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Zamorano, Agustín Juan Vicente (1798–1842)

Zamorano, Agustín Juan Vicente (1798–1842)

Agustín Juan Vicente Zamorano (b. 1798; d. 1842), Spanish military officer in California and printer. A native of Saint Augustine, Florida, Zamorano served as a royalist cadet in the Mexican Wars of Independence. As a lieutenant of engineers, he went to California with Governor José María Escheandía in February 1825. While commandant of the presidio at Monterey (1831–1836), Zamorano ordered (from Boston) the first printing press in California in 1834; the first work printed on it, in the same year, was a set of regulations. Zamorano surveyed the Santa Rosa settlement for Governor José Figueroa in 1834, and the following year he printed Figueroa's Manifesto a la República mejicana, which concerned colonization. He served as commandant of Loreto in 1839–1840 and was named inspector of Alta California in 1842. He died shortly after his arrival in San Diego.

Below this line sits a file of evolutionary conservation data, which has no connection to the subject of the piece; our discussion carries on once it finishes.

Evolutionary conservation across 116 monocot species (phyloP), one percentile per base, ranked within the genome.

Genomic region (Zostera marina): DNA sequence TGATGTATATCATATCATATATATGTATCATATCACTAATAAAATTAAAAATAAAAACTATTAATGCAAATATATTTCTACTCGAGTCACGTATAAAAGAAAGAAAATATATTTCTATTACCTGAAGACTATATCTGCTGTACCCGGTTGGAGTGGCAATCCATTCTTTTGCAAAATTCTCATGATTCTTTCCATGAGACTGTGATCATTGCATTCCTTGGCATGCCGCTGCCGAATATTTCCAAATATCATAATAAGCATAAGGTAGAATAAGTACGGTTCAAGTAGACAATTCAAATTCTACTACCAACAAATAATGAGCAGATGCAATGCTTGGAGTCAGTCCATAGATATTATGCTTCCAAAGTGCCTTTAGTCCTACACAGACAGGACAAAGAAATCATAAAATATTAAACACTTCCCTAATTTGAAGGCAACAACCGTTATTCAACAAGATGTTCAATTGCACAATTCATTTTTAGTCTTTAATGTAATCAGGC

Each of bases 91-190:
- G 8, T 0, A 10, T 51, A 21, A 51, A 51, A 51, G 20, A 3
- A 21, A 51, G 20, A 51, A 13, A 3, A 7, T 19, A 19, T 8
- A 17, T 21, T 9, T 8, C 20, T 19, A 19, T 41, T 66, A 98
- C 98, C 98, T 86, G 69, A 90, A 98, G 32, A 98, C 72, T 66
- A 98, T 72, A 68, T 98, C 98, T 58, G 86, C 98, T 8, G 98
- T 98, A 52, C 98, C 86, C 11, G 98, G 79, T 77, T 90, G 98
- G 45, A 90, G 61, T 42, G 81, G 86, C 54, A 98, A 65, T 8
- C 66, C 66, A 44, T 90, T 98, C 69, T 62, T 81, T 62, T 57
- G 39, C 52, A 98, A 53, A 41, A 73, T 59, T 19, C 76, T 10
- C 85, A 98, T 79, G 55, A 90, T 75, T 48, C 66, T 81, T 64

See alsoFigueroa Alcorta, José .


George L. Harding, Don Agustín V. Zamorano: Statesman, Soldier, Craftsman, and California's First Printer (1934).

Cecil Alan Hutchinson, Frontier Settlement in Mexican California (1969).

                                 W. Michael Mathes

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